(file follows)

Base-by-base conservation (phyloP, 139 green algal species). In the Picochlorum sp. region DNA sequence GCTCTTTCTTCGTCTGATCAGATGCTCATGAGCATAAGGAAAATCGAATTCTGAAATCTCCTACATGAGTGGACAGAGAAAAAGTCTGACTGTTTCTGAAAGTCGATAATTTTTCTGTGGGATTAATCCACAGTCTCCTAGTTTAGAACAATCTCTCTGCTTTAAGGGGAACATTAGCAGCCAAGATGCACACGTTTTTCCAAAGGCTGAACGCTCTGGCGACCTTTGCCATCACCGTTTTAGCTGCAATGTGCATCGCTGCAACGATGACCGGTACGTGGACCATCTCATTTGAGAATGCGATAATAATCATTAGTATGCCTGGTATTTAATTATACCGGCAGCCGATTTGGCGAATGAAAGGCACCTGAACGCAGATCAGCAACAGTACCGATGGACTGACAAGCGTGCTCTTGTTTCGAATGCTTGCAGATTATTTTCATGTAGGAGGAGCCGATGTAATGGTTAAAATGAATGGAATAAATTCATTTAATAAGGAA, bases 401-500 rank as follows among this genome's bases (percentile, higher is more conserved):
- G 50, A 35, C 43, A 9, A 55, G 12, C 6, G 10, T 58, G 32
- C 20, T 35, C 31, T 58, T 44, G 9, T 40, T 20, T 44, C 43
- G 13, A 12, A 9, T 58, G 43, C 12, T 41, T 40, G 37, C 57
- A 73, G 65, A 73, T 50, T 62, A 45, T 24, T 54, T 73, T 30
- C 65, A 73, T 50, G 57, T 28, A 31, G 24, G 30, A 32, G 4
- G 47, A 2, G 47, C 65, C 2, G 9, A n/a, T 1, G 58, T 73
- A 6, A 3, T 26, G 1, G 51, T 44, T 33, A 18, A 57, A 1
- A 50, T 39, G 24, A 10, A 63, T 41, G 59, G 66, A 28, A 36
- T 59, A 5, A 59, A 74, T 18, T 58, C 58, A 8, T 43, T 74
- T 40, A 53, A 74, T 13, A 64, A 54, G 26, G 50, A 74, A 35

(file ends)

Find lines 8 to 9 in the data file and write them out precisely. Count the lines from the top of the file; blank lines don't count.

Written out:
- A 6, A 3, T 26, G 1, G 51, T 44, T 33, A 18, A 57, A 1
- A 50, T 39, G 24, A 10, A 63, T 41, G 59, G 66, A 28, A 36